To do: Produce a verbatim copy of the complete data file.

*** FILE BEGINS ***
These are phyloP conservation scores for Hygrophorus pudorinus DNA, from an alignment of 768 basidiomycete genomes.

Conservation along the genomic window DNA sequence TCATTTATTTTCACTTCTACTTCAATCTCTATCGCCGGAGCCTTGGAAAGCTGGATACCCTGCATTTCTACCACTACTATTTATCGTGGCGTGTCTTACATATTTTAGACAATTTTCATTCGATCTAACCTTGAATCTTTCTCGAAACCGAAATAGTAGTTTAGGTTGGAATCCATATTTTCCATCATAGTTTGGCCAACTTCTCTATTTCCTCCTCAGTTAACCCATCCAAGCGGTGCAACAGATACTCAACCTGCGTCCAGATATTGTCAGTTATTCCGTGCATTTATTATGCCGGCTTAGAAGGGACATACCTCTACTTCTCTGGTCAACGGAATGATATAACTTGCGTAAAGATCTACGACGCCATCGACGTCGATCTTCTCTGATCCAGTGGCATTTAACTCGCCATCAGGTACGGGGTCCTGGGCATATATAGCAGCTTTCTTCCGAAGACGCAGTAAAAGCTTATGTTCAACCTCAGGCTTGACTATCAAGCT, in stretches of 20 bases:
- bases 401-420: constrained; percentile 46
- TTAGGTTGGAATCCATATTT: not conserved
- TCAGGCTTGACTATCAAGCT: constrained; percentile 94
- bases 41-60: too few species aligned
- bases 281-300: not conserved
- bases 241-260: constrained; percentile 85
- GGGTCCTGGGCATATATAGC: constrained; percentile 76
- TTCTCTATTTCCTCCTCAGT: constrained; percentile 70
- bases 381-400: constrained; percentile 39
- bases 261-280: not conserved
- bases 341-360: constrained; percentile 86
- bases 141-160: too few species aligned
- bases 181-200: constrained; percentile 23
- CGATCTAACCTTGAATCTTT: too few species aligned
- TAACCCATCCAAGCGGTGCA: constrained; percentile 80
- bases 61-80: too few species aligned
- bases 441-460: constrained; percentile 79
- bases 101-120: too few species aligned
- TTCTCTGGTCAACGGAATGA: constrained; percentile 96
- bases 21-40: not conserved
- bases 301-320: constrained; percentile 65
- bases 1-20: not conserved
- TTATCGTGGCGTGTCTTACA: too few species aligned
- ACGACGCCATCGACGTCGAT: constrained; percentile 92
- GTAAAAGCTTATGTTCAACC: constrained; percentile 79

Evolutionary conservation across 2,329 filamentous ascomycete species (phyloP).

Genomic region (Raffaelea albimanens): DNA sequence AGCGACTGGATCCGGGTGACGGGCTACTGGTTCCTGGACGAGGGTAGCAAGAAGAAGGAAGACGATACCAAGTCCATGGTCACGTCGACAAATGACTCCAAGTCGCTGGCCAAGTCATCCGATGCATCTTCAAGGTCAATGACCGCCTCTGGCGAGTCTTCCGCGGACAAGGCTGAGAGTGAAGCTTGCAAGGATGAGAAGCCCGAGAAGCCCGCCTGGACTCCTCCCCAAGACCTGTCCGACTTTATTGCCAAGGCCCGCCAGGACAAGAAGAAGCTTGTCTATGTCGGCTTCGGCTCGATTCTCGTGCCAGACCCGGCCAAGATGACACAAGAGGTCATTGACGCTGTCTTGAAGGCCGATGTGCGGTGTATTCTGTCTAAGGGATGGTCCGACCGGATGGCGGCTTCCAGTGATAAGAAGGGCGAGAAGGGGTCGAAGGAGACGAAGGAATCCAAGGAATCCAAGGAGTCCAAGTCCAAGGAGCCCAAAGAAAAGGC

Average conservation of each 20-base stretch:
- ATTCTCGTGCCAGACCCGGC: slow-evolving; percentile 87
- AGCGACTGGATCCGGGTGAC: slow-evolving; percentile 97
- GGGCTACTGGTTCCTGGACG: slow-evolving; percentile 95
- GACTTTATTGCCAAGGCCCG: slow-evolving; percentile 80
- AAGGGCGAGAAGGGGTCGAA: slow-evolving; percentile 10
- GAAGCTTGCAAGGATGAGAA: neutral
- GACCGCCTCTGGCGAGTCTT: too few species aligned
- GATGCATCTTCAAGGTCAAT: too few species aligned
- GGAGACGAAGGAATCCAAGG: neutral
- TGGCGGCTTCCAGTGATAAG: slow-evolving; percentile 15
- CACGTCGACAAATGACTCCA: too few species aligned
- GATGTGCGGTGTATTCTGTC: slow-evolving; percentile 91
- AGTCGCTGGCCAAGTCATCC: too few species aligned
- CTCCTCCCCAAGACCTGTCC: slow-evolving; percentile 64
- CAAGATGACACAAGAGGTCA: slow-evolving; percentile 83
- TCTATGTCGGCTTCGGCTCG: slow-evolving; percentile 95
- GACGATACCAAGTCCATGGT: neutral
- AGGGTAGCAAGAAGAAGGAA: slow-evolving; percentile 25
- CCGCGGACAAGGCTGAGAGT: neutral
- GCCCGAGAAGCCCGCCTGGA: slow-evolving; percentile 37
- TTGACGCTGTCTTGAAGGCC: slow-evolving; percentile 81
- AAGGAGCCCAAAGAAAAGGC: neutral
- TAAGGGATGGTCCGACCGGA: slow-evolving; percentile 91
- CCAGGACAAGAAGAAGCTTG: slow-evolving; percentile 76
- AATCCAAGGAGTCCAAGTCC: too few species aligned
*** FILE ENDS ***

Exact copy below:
These are phyloP conservation scores for Hygrophorus pudorinus DNA, from an alignment of 768 basidiomycete genomes.

Conservation along the genomic window DNA sequence TCATTTATTTTCACTTCTACTTCAATCTCTATCGCCGGAGCCTTGGAAAGCTGGATACCCTGCATTTCTACCACTACTATTTATCGTGGCGTGTCTTACATATTTTAGACAATTTTCATTCGATCTAACCTTGAATCTTTCTCGAAACCGAAATAGTAGTTTAGGTTGGAATCCATATTTTCCATCATAGTTTGGCCAACTTCTCTATTTCCTCCTCAGTTAACCCATCCAAGCGGTGCAACAGATACTCAACCTGCGTCCAGATATTGTCAGTTATTCCGTGCATTTATTATGCCGGCTTAGAAGGGACATACCTCTACTTCTCTGGTCAACGGAATGATATAACTTGCGTAAAGATCTACGACGCCATCGACGTCGATCTTCTCTGATCCAGTGGCATTTAACTCGCCATCAGGTACGGGGTCCTGGGCATATATAGCAGCTTTCTTCCGAAGACGCAGTAAAAGCTTATGTTCAACCTCAGGCTTGACTATCAAGCT, in stretches of 20 bases:
- bases 401-420: constrained; percentile 46
- TTAGGTTGGAATCCATATTT: not conserved
- TCAGGCTTGACTATCAAGCT: constrained; percentile 94
- bases 41-60: too few species aligned
- bases 281-300: not conserved
- bases 241-260: constrained; percentile 85
- GGGTCCTGGGCATATATAGC: constrained; percentile 76
- TTCTCTATTTCCTCCTCAGT: constrained; percentile 70
- bases 381-400: constrained; percentile 39
- bases 261-280: not conserved
- bases 341-360: constrained; percentile 86
- bases 141-160: too few species aligned
- bases 181-200: constrained; percentile 23
- CGATCTAACCTTGAATCTTT: too few species aligned
- TAACCCATCCAAGCGGTGCA: constrained; percentile 80
- bases 61-80: too few species aligned
- bases 441-460: constrained; percentile 79
- bases 101-120: too few species aligned
- TTCTCTGGTCAACGGAATGA: constrained; percentile 96
- bases 21-40: not conserved
- bases 301-320: constrained; percentile 65
- bases 1-20: not conserved
- TTATCGTGGCGTGTCTTACA: too few species aligned
- ACGACGCCATCGACGTCGAT: constrained; percentile 92
- GTAAAAGCTTATGTTCAACC: constrained; percentile 79

Evolutionary conservation across 2,329 filamentous ascomycete species (phyloP).

Genomic region (Raffaelea albimanens): DNA sequence AGCGACTGGATCCGGGTGACGGGCTACTGGTTCCTGGACGAGGGTAGCAAGAAGAAGGAAGACGATACCAAGTCCATGGTCACGTCGACAAATGACTCCAAGTCGCTGGCCAAGTCATCCGATGCATCTTCAAGGTCAATGACCGCCTCTGGCGAGTCTTCCGCGGACAAGGCTGAGAGTGAAGCTTGCAAGGATGAGAAGCCCGAGAAGCCCGCCTGGACTCCTCCCCAAGACCTGTCCGACTTTATTGCCAAGGCCCGCCAGGACAAGAAGAAGCTTGTCTATGTCGGCTTCGGCTCGATTCTCGTGCCAGACCCGGCCAAGATGACACAAGAGGTCATTGACGCTGTCTTGAAGGCCGATGTGCGGTGTATTCTGTCTAAGGGATGGTCCGACCGGATGGCGGCTTCCAGTGATAAGAAGGGCGAGAAGGGGTCGAAGGAGACGAAGGAATCCAAGGAATCCAAGGAGTCCAAGTCCAAGGAGCCCAAAGAAAAGGC

Average conservation of each 20-base stretch:
- ATTCTCGTGCCAGACCCGGC: slow-evolving; percentile 87
- AGCGACTGGATCCGGGTGAC: slow-evolving; percentile 97
- GGGCTACTGGTTCCTGGACG: slow-evolving; percentile 95
- GACTTTATTGCCAAGGCCCG: slow-evolving; percentile 80
- AAGGGCGAGAAGGGGTCGAA: slow-evolving; percentile 10
- GAAGCTTGCAAGGATGAGAA: neutral
- GACCGCCTCTGGCGAGTCTT: too few species aligned
- GATGCATCTTCAAGGTCAAT: too few species aligned
- GGAGACGAAGGAATCCAAGG: neutral
- TGGCGGCTTCCAGTGATAAG: slow-evolving; percentile 15
- CACGTCGACAAATGACTCCA: too few species aligned
- GATGTGCGGTGTATTCTGTC: slow-evolving; percentile 91
- AGTCGCTGGCCAAGTCATCC: too few species aligned
- CTCCTCCCCAAGACCTGTCC: slow-evolving; percentile 64
- CAAGATGACACAAGAGGTCA: slow-evolving; percentile 83
- TCTATGTCGGCTTCGGCTCG: slow-evolving; percentile 95
- GACGATACCAAGTCCATGGT: neutral
- AGGGTAGCAAGAAGAAGGAA: slow-evolving; percentile 25
- CCGCGGACAAGGCTGAGAGT: neutral
- GCCCGAGAAGCCCGCCTGGA: slow-evolving; percentile 37
- TTGACGCTGTCTTGAAGGCC: slow-evolving; percentile 81
- AAGGAGCCCAAAGAAAAGGC: neutral
- TAAGGGATGGTCCGACCGGA: slow-evolving; percentile 91
- CCAGGACAAGAAGAAGCTTG: slow-evolving; percentile 76
- AATCCAAGGAGTCCAAGTCC: too few species aligned